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My friend and I are serving pdf files among our group via php on a link, off of a shared host. Basically, the php file doing the serving is just setting the doc type and name, and then doing a readfile on the pdf file, nothing to complicated.

At any rate, it worked great for a long time, but over time it's like the files decay or something. One at a time, they start having the following adobe reader error: "There was an error opening this document. The file is damaged and could not be repaired"

This is true of any computer downloading the file (even first time downloading to that computer, no cache issues on the client side). The source file on the server is still in perfect condition, opens just fine, and can be copied via FTP and open on the same computer that was having issues with the downloaded version.

So, what's the deal? Is it possible the host is caching a version of the pdf that's corrupt and not releasing it? Any idea what on earth would cause this?

Thank you, James

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Could you please post of the php code. –  Ben May 12 '11 at 23:49

3 Answers 3

Just download the corrupted PDF, open it with text editor like notepad++ and check that there is nothing prepended/appended to file like html or spaces.

It should start with somthing like that

1 0 obj

And ends with %%EOF

<</Info 6 0 R/Root 5 0 R/Size 7/ID [<2dc4e4e34299742156136c9f3e72d3db><1b914aa93d42277e939b341233d3e66b>]>>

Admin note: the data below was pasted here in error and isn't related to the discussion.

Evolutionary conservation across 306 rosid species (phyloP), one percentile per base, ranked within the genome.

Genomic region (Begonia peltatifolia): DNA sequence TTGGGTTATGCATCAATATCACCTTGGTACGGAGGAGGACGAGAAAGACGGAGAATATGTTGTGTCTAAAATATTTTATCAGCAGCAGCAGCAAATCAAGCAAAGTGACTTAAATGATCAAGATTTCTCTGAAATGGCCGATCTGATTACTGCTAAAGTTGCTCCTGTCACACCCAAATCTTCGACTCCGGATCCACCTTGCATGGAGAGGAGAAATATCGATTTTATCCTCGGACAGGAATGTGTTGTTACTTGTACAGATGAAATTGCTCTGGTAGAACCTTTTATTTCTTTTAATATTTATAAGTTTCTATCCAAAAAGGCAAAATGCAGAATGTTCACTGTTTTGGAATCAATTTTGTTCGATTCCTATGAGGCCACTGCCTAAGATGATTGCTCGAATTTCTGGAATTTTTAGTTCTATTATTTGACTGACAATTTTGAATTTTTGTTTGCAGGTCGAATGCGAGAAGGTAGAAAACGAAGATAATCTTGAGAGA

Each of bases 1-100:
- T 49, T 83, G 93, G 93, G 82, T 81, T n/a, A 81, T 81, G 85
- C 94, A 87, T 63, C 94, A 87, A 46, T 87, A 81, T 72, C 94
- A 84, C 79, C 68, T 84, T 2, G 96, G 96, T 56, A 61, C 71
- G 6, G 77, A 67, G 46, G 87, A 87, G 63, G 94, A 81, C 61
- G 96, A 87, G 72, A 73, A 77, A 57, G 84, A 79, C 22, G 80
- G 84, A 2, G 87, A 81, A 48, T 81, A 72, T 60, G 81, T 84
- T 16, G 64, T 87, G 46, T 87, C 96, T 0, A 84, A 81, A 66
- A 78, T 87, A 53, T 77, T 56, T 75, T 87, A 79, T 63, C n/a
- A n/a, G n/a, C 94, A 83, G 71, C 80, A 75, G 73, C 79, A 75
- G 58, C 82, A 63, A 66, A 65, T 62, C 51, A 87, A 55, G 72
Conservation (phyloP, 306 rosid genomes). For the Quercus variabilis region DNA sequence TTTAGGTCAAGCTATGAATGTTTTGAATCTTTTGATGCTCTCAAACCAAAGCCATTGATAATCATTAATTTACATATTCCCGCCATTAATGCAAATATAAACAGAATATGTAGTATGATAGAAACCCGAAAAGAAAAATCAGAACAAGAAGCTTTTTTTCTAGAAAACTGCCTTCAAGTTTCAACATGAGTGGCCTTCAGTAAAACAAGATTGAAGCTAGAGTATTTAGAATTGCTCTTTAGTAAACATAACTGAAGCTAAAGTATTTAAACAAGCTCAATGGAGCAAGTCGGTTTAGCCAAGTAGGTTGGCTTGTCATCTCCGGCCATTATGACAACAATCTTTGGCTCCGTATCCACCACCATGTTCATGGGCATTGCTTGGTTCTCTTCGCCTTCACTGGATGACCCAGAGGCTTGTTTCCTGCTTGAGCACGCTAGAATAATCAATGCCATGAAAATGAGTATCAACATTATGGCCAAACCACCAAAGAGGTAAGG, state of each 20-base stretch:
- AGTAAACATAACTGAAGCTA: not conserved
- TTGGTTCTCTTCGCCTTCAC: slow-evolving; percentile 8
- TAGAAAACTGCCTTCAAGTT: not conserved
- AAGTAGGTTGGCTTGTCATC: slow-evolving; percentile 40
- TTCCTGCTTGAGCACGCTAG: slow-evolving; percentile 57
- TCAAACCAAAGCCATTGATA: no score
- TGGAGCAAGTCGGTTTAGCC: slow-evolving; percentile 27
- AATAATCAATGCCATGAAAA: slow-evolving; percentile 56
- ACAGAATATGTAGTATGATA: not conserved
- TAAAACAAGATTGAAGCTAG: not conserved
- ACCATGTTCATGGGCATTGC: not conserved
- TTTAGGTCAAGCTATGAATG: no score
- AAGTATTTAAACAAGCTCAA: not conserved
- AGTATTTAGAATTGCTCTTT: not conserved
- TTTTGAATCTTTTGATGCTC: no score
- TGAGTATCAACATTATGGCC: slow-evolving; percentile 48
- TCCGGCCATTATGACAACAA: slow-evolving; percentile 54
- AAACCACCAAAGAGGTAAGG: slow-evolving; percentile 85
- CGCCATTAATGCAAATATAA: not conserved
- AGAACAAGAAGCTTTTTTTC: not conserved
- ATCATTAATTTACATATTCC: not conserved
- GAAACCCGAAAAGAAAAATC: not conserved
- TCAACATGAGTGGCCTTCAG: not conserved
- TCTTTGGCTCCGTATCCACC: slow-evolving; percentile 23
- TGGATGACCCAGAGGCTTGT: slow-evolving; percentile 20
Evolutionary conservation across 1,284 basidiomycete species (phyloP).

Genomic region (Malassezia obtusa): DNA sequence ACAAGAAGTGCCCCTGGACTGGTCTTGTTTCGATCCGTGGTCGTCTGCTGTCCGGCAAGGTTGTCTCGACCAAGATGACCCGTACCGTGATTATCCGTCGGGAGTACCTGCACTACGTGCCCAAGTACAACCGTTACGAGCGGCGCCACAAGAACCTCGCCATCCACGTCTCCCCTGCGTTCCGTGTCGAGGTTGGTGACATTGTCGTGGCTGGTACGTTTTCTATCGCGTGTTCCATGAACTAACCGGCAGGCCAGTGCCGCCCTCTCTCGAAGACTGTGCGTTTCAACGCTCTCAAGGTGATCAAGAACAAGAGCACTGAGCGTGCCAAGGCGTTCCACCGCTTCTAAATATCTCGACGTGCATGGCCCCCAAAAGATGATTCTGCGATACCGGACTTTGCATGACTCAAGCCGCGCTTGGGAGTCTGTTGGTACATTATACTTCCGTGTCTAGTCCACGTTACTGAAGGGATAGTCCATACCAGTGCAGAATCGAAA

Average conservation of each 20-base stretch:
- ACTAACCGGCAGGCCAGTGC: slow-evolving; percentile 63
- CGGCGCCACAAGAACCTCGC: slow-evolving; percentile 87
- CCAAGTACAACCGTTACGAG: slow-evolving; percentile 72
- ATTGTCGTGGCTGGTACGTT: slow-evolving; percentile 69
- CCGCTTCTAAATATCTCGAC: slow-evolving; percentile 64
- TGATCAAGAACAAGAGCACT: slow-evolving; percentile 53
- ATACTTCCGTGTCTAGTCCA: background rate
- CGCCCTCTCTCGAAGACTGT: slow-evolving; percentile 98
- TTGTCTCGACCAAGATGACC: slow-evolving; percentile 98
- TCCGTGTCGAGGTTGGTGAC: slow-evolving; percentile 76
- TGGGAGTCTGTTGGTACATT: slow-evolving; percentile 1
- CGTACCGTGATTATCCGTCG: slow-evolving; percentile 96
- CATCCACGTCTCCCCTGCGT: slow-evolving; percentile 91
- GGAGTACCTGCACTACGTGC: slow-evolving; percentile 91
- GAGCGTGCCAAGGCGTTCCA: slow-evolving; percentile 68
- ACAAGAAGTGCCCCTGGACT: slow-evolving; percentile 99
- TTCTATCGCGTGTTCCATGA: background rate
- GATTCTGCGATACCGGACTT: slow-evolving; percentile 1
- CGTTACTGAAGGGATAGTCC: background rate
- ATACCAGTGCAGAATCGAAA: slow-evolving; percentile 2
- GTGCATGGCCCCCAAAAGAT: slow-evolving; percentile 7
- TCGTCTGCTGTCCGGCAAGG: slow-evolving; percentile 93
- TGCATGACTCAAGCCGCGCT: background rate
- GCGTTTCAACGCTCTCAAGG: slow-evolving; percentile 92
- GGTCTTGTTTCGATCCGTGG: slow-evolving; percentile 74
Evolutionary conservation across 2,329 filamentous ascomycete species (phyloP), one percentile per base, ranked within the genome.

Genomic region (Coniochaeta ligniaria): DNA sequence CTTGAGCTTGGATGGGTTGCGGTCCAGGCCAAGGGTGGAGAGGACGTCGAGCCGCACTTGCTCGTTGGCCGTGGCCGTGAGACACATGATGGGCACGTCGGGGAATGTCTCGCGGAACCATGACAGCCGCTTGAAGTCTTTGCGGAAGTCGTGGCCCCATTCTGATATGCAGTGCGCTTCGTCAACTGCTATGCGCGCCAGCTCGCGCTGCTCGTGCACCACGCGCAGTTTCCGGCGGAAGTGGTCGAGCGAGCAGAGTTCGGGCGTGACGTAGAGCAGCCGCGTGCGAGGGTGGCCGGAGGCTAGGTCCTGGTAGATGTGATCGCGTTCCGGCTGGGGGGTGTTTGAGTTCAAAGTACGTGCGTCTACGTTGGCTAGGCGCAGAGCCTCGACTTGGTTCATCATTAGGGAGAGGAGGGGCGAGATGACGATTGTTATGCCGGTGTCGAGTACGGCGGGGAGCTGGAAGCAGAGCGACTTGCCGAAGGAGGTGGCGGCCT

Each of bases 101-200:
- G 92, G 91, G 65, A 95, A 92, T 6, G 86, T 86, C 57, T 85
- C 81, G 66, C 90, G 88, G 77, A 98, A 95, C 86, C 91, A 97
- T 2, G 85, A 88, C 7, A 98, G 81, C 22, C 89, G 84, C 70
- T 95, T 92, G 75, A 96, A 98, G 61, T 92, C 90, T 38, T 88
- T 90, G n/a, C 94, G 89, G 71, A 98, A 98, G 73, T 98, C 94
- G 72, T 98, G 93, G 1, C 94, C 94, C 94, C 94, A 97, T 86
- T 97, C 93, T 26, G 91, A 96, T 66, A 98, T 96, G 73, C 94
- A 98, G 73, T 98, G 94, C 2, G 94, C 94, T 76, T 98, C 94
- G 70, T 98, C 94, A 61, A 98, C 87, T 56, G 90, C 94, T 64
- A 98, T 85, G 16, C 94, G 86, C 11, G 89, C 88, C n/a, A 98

No spaces, stange chars after %%EOF. Hope it helps!

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Good idea! Sometimes there is also a PHP error at the beginning of a PDF if it is rendered via PHP. Like "Session already started..." –  powtac May 13 '11 at 10:03
thanks, trying to save time of others. Also buffering solves this issue: php.net/manual/en/function.ob-clean.php –  Igor May 13 '11 at 11:24
acrobat reader ignore such misconfigurations. %PDF- should be within first 1024 characters, %%EOF can be missed, misplaced and occurred at multiple positions in file. –  p4553d May 13 '11 at 13:29
@p4553d: OFF-TOPIC: yes of course there should be something like "relaxed parsing", but this is like to make web page with a non conform HTML, no one grantees that different browsers will generate the same layout. –  Igor May 13 '11 at 13:57
@Igor: But it doesn't fit the described behavior! File must be damaged in some other way, to be refused by acrobat reader. –  p4553d May 16 '11 at 9:11

Adobe PDF Reader (as browser plugin) has a suspect way of caching files from the same URL, even if the content has changed.

Try to add a dummy timestamp or random number to the URL, so Reader is forced to load the file again.


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I ran into this same problem -- some files opened normally, some had graphical glitches, and a few wouldn't open at all.

At the top of the PHP file I was using to serve the files, I included my site's main config file. When I removed it and included only what was necessary (path & database info), the PDFs began to serve normally.

Long story short, ensure any unnecessary code in the PHP file is removed.

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